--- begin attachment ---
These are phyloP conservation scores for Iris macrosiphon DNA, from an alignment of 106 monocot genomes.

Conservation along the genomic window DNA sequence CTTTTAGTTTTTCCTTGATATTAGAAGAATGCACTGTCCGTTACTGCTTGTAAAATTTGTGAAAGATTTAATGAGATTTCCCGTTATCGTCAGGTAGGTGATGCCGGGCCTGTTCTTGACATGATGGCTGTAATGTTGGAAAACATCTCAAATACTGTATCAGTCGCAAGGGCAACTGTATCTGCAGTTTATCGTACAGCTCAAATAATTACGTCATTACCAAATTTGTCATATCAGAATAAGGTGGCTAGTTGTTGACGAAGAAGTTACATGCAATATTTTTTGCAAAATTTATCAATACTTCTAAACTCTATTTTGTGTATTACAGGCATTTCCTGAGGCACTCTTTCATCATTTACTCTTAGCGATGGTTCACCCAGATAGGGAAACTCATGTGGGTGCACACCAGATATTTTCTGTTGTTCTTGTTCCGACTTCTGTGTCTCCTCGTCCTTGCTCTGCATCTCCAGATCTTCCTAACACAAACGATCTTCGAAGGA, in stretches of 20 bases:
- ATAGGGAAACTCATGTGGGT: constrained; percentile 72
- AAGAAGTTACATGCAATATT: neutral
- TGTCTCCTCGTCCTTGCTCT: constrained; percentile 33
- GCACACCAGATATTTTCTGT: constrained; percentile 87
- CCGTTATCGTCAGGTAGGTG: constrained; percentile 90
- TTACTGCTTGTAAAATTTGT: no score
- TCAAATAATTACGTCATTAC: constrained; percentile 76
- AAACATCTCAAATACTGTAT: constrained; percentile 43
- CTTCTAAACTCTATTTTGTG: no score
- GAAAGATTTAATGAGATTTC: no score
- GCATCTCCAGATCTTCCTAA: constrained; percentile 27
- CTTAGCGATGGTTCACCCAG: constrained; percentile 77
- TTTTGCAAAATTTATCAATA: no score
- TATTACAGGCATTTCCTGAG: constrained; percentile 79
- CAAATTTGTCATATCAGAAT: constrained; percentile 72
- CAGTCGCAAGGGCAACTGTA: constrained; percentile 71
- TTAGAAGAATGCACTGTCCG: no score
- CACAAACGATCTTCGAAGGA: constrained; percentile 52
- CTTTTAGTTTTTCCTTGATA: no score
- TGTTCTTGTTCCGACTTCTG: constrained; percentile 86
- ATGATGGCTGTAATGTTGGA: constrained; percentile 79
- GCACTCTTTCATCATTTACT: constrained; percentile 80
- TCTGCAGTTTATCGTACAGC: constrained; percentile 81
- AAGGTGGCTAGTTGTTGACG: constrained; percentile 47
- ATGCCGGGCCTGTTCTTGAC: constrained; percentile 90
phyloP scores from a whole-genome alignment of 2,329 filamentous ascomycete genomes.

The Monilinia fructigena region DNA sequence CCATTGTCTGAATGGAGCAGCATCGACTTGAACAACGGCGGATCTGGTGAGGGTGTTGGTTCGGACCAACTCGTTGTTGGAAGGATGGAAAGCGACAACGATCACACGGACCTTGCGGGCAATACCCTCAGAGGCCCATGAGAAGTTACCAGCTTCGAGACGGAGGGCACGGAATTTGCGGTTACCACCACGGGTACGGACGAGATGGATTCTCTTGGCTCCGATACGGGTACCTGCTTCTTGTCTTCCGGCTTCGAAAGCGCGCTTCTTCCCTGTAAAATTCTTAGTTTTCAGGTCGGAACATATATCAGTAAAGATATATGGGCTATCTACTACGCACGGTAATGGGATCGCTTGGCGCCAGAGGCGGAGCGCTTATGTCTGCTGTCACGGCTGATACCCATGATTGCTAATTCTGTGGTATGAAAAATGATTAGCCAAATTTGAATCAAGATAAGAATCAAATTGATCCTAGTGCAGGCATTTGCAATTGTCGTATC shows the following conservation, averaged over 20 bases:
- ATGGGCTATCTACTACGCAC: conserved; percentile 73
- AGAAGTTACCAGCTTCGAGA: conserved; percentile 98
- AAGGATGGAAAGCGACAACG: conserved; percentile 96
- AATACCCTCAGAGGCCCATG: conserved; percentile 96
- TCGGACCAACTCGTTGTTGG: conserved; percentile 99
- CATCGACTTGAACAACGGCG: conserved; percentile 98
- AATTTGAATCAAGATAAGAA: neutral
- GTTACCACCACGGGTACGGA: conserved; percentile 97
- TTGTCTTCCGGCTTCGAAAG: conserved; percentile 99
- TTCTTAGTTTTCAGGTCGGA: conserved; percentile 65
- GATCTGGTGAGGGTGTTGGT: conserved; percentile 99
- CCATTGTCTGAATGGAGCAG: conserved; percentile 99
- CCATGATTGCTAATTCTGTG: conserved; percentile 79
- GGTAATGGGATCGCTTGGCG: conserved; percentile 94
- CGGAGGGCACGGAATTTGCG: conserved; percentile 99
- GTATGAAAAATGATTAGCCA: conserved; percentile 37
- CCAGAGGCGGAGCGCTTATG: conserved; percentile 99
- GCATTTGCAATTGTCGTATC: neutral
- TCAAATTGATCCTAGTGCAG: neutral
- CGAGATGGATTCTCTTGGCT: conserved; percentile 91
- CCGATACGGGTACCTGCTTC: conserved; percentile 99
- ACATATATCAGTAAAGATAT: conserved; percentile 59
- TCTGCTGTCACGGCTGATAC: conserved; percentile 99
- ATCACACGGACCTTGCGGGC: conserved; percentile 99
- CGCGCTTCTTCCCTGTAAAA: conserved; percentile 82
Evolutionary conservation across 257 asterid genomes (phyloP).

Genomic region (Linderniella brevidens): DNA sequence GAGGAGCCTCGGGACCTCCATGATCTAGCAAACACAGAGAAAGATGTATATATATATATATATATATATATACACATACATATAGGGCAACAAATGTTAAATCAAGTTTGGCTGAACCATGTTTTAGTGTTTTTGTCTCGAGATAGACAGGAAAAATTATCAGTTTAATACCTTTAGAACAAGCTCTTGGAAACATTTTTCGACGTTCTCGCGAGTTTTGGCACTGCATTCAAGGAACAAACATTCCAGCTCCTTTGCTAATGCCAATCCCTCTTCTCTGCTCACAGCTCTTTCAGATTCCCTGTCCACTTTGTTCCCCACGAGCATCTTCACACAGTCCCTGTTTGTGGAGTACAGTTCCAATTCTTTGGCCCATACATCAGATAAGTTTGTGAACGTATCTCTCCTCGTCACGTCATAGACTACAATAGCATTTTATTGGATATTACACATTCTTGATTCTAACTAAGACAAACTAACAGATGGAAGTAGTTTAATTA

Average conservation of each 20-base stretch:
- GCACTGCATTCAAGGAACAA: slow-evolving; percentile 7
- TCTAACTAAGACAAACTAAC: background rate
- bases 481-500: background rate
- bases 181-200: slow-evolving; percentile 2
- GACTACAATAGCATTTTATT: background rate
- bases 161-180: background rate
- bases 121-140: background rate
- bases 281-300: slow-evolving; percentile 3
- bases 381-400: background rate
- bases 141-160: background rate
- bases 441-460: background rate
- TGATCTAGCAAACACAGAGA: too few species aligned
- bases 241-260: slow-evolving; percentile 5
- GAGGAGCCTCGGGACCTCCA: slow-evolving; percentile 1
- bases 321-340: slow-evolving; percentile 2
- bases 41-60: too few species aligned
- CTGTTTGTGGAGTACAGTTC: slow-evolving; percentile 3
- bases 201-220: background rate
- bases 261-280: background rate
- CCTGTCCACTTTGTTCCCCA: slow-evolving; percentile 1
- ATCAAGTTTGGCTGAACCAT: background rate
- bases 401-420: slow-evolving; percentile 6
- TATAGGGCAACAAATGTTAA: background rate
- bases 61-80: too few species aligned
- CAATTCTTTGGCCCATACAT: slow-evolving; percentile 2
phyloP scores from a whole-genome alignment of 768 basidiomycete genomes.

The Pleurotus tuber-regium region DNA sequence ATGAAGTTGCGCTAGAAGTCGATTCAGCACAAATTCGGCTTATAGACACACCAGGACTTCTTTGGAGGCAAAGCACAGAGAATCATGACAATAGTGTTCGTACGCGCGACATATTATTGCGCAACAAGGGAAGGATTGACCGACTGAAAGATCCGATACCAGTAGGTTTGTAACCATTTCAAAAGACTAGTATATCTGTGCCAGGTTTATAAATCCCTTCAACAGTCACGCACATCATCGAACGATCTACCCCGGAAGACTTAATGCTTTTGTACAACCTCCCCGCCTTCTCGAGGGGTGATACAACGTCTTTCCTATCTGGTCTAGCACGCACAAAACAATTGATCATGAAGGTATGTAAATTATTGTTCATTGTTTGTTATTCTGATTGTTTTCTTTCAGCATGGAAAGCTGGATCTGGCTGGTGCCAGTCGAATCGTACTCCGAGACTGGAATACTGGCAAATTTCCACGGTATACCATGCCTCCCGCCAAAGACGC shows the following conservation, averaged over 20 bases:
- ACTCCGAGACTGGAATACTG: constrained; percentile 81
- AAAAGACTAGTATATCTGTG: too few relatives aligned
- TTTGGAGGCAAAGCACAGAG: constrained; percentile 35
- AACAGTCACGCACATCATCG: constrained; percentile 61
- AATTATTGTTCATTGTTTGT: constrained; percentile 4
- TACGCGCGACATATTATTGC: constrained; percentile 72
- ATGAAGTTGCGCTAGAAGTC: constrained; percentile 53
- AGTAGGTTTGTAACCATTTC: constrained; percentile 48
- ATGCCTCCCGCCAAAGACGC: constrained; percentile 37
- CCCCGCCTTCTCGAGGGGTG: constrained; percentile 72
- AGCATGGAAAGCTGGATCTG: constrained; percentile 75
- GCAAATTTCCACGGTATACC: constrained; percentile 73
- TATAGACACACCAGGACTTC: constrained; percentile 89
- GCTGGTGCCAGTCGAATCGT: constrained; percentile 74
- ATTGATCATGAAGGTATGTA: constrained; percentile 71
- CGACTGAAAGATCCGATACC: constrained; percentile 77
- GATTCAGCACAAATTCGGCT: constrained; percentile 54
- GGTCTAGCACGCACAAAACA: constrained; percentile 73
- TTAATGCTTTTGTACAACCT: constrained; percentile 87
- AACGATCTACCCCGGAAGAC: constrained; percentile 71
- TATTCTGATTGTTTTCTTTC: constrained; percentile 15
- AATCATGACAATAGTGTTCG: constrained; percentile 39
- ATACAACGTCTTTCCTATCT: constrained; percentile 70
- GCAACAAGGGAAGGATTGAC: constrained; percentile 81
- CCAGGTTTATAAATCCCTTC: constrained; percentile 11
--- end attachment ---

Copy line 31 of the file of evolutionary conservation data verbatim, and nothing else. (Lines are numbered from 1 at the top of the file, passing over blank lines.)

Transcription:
- AGAAGTTACCAGCTTCGAGA: conserved; percentile 98